An excerpt from a speech by Neila Sathyalimgam as she received an award, where she recalls the genesis of the name, Apsaras and raises a toast to the future of Indian arts, in Singapore.

“It was in the year 1977 and there was a competition. The competing groups had to come up with interesting names for their group, and I asked my husband to think of a name and it was he who came up with the name Apsaras. My husband was very smart while choosing that name and said to me, “Neila remember, you have the dancing angles in Chinese dance, Apsaras like Urvashi, Rambha, Menaka in our tradition. So I think it is a universal name in that sense. In south east Asia, this name would definitely go.” That’s how the name Apsaras was born!

The Ceylon community here was very strong in the projection of all the arts like music, instruments, et al. They jumped up when they knew that my husband knew music and I knew dance and that’s how I started teaching and began my basic classes under the umbrella of the Ceylon Tamil Association at Handy Road.

We are very very influenced by South East Asian culture. We do a lot of amalgamation with different dance traditions. In fact, in Angkor Wat, we had the Malay dancers for the warriors. I thought that was an excellent platform for us, to create a new idea in Indian dance where we collaborate with South East Asian traditions.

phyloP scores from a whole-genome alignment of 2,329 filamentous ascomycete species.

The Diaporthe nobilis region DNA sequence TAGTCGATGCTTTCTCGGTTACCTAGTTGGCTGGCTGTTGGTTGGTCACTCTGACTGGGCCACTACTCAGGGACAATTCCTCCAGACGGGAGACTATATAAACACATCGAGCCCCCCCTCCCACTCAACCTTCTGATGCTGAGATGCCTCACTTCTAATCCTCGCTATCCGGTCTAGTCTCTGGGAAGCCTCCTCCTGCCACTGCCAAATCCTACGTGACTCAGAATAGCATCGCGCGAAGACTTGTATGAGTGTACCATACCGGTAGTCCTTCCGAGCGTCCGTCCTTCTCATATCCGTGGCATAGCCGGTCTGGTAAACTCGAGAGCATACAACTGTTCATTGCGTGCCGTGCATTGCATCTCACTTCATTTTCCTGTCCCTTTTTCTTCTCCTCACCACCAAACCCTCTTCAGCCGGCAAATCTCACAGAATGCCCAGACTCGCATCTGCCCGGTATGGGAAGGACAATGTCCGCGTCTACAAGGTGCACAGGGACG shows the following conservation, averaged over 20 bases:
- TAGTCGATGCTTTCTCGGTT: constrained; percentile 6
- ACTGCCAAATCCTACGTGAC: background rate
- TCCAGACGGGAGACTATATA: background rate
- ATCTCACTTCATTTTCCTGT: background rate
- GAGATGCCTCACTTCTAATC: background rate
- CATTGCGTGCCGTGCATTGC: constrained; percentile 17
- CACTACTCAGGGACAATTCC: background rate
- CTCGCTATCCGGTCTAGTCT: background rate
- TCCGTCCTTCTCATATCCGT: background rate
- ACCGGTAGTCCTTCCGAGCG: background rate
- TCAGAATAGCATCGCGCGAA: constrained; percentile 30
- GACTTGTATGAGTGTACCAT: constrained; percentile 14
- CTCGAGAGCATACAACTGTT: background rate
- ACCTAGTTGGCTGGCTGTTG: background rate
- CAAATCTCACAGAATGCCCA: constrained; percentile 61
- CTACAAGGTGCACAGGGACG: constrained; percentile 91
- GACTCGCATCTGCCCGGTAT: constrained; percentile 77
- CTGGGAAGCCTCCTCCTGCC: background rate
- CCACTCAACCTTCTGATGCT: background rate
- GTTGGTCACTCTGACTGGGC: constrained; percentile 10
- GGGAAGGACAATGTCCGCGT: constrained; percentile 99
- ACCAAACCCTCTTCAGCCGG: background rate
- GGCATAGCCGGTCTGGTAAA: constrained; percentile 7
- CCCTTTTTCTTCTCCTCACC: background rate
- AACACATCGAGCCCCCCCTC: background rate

I still enjoy those invigorating experiences on how to teach and it really keeps me occupied. My mind is always working on new choreographies, and what would I do next. In fact, I look at new fashion magazines, to get the latest material in terms of costumes and their trends; everything that surrounds me, you know. For a teacher to be successful, it is not only the teaching that matters; you must have every essence of every part of dance, from lightning to sound to music. So many things that you have to choose perfectly to perform an item.

So I think I have done an extremely good job. Today, I find, I have at least 40 students who are already teaching and propagating dance. Singapore has a great future where the Indian dance platform is concerned, because the interest has grown. Singapore now is known for a platform of good standards and good knowledge and I hope we are going to continue with that trend in the years to come.”

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Devata: Guardians of Dance

BLK D Goodman Arts Centre

#01-24 90 Goodman Road Singapore 439053